“Holiday House has a legacy of high-quality children’s publishing. We’re committed to ensuring this includes #ownvoices stories and inclusive titles, so that readers of different backgrounds see themselves in our books and learn about experiences outside of their own.”
NEW YORK (PRWEB) January 04, 2021
Holiday House, the first children’s-only publishing company in America, prides itself on the diversity of voices telling the stories it publishes. Holiday House is now celebrating that diversity by highlighting some of its recently published and upcoming inclusive works.
To give the children who read these stories of diversity and inclusivity the most meaningful experiences, Holiday House looks to authors who can write authentically by leaning on their own personal and/or professional experience. In a recent editorial written for Mediaplanet’s Literacy campaign (which launched Dec. 29 in USA TODAY and online as part of its larger Future of Education campaign), which Holiday House has partnered to produce, Lesa Cline-Ransome delves into the importance of inclusivity in literature and why diverse voices must be available for readers of all ages.
Lesa Cline-Ransome is an experienced writer when it comes to telling stories about diversity and inclusivity. In 2018, Holiday House published her historical fiction book “Finding Langston,” the first installment in a trilogy about a trio of African American boys set during the Great Migration. “Finding Langston” earned the Coretta Scott King Author Honor and won the Scott O’Dell Award for Historical Fiction. Some other celebrated works of inclusive literature recently published by Holiday House include:
● “Dreamers” by Yuyi Morales (September 2018) — In this lovingly illustrated picture book memoir, Yuyi Morales celebrates her experience of coming to the United States with her infant son. “Dreamers” perfectly captures the feeling of finding your way in a new place, navigating an unfamiliar world, and finding the best parts of it.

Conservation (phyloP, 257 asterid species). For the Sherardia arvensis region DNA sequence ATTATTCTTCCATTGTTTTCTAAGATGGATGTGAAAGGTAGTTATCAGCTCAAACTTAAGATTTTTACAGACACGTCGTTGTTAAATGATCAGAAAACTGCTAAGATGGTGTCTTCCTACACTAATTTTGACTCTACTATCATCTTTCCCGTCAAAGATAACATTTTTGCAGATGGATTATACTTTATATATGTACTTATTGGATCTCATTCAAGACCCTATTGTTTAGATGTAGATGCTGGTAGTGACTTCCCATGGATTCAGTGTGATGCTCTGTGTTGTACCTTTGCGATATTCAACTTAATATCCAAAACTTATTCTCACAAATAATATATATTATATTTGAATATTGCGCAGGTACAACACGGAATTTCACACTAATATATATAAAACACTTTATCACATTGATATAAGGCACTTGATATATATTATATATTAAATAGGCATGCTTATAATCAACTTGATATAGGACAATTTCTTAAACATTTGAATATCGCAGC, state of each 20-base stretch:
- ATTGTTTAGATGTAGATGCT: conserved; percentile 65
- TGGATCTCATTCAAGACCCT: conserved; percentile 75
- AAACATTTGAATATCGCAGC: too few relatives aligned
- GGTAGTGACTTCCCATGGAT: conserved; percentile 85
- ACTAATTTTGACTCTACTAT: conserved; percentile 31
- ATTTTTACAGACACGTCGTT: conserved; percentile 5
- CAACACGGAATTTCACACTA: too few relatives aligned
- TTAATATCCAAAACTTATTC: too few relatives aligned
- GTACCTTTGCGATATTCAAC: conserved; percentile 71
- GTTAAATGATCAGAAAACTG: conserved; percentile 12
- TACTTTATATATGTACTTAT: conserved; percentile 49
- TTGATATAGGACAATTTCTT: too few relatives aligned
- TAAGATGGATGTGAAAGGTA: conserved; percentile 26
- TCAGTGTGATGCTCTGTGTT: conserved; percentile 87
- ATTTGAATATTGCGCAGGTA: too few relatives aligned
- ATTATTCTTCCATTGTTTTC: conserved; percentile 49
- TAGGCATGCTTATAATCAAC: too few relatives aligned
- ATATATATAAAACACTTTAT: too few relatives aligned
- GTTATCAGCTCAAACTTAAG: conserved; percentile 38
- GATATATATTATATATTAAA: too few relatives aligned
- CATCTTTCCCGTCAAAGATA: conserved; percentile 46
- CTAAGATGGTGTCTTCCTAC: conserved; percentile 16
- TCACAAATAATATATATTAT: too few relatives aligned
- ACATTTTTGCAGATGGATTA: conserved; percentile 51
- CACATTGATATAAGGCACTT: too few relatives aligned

● “A Place to Land” by Barry Wittenstein, illustrated by Jerry Pinkney (August 2019) — To tell the lesser-known story behind Martin Luther King, Jr.’s historic speech, Barry Wittenstein teamed up with legendary illustrator Jerry Pinkney. A winner of multiple Coretta Scott King Awards, Pinkney’s artwork features gorgeous portraits of famous civil rights figures and jaw-dropping renditions of the March on Washington
● “The Space We’re In” by Katya Balen (October 2019) — Using her experiences working in a number of schools for autistic children and running a non-profit that organizes creative projects for neurodivergent people, Katya Balen respectfully crafted this novel about a boy trying to navigate his relationship with his younger brother who has autism.
● “Forget This Ever Happened” by Cassandra Rose Clarke (October 2020) — In this Y.A. horror novel set in rural Texas, queer author Cassandra Rose Clarke achieved her goal of writing a work of speculative fiction where the characters’ queerness was an afterthought, not a plot point.
“Holiday House has a legacy of high-quality children’s publishing” says Derek Stordahl Executive Vice President and General Manager of Holiday House. “We’re committed to ensuring this includes #ownvoices stories and inclusive titles, so that readers of different backgrounds see themselves in our books and learn about experiences outside of their own.”
Holiday House will continue amplifying these diverse voices and publishing works of inclusive literature in the future. In the coming months, several other works are set to publish that will further accomplish this mission:
● “Fat Chance, Charlie Vega” by Crystal Maldonado (February 2021) — Growing up as a “fat Puerto Rican girl” in a white suburban neighborhood, Crystal Maldonado often felt like her world had ended. She wrote “Fat Chance, Charlie Vega” as the novel she wishes she’d had as a kid to make her feel less alone.
● “Watercress” by Andrea Wang, illustrated by Jason Chin (March 2021) — Andrea Wang’s autobiographical picture book shares the story of a child of immigrants connecting with her Chinese heritage. Illustrator Jason Chin took inspiration from Chinese painting techniques.
● “Lucas Makes a Comeback” by Igor Plohl, illustrated by Urska Stropnick Sonc (April 2021) — In this picture book, Igor Plohl uses his own experiences as a paraplegic to speak to children about disability.
About Holiday House
Since 1935, Holiday House has been proud to gather talented authors and illustrators, and publish quality books that entertain, enlighten, and educate children. Known for having a deep list of timeless and award-winning books for children and young adult readers, Holiday House publishes the award-winning I Like to Read® series of picture books for emergent readers. In 2018, it launched its first eponymous imprints, Margaret Ferguson Books and Neal Porter Books. The iconic logo of the Holiday House little boy is by Ernest H. Shepard, the renowned illustrator of “The Wind in the Willows” and the Winnie-the-Pooh books, from the original edition of “The Reluctant Dragon” by Kenneth Grahame. For more information, visit holidayhouse.com.
Senior Publicist, Holiday House
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